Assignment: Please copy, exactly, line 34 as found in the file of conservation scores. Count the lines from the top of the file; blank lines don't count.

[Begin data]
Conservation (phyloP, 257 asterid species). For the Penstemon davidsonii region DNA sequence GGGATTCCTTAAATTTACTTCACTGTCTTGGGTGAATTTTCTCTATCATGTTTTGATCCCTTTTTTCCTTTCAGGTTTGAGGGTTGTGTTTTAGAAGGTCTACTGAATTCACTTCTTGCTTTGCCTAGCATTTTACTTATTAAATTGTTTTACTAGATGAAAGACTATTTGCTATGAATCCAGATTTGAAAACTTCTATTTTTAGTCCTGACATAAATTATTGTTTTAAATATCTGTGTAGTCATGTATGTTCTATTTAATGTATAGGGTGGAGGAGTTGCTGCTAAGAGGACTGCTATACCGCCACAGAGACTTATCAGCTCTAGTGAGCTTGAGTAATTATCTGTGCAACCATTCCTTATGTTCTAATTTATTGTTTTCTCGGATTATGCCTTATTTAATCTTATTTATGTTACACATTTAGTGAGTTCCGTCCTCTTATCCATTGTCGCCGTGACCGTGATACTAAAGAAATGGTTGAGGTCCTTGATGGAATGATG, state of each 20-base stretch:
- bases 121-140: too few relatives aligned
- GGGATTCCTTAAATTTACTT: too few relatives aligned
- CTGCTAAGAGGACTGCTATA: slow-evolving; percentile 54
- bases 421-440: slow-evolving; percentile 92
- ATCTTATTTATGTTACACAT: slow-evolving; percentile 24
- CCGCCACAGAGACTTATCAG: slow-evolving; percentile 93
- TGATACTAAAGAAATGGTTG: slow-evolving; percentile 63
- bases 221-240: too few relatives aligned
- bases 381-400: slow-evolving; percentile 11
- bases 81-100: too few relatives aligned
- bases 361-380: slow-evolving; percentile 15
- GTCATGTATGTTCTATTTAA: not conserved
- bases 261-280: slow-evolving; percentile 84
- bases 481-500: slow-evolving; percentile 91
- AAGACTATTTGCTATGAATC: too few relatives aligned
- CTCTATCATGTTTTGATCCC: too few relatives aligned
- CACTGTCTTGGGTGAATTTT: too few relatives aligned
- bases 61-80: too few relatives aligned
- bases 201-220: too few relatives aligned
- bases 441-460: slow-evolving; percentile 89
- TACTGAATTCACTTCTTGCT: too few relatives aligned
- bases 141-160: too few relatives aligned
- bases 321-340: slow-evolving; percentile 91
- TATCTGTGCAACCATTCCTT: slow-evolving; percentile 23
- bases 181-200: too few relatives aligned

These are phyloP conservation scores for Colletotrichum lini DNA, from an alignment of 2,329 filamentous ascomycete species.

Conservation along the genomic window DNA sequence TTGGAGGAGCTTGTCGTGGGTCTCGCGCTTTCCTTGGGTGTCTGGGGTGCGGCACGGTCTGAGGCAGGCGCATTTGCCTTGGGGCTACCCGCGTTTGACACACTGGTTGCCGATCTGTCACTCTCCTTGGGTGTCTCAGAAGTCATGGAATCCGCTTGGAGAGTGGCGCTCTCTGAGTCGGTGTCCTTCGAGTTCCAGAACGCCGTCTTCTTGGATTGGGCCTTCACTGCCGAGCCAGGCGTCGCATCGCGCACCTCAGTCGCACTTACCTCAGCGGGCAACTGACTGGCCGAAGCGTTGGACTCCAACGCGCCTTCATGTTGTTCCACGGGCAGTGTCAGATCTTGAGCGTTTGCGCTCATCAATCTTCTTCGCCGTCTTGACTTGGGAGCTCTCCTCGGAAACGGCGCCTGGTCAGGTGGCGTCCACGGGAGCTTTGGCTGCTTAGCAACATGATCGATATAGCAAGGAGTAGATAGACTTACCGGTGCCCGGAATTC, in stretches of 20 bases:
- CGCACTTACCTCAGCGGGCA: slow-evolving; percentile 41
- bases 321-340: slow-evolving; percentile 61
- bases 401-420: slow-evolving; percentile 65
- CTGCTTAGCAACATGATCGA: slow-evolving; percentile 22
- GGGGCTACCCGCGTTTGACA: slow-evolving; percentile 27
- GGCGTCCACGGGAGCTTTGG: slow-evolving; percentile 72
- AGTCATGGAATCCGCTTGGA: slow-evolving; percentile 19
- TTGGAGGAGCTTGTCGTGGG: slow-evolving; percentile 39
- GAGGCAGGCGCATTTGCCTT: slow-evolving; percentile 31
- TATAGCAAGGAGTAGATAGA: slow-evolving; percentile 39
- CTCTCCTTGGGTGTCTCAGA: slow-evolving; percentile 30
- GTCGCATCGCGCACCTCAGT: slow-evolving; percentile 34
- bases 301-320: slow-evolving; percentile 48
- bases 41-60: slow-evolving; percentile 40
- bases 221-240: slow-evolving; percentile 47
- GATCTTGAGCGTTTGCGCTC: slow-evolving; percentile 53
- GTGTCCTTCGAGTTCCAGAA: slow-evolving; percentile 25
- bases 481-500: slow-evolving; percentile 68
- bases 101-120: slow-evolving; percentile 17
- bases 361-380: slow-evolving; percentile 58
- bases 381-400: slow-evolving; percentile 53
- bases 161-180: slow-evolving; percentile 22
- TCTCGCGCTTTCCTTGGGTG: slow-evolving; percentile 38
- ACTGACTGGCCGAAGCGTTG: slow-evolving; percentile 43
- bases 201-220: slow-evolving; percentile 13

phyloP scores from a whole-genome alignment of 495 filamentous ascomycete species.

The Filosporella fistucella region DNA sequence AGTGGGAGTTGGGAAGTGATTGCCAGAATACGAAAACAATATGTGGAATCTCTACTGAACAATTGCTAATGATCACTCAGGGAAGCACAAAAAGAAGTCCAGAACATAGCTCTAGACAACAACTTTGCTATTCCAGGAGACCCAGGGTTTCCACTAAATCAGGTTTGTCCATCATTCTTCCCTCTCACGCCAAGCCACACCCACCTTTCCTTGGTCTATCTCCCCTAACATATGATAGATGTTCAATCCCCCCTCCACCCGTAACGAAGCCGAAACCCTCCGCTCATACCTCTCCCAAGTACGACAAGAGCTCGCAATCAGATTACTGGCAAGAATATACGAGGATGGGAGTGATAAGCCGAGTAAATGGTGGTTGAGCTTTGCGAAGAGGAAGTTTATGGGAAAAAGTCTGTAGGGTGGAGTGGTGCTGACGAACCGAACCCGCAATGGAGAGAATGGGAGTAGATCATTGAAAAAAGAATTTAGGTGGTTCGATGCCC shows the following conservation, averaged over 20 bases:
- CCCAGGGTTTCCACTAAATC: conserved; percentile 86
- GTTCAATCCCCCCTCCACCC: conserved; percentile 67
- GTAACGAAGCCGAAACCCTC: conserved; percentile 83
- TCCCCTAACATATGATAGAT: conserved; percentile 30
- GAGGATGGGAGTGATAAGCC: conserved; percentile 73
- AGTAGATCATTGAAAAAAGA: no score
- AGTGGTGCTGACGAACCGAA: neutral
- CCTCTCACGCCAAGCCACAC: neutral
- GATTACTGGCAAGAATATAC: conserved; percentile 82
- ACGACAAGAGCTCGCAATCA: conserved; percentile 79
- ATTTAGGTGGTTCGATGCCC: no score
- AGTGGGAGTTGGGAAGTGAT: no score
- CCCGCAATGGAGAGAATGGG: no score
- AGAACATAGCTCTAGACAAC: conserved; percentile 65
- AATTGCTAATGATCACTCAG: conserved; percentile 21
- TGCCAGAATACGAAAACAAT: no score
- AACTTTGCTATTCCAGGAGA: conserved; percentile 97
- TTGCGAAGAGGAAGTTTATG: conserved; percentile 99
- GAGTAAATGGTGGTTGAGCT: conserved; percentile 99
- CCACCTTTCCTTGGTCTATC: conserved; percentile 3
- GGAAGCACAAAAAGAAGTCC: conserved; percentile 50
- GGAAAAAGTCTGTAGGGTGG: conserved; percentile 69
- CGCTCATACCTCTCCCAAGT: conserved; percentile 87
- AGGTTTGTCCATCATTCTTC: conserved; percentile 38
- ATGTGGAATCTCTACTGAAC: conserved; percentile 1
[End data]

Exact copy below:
- GGCGTCCACGGGAGCTTTGG: slow-evolving; percentile 72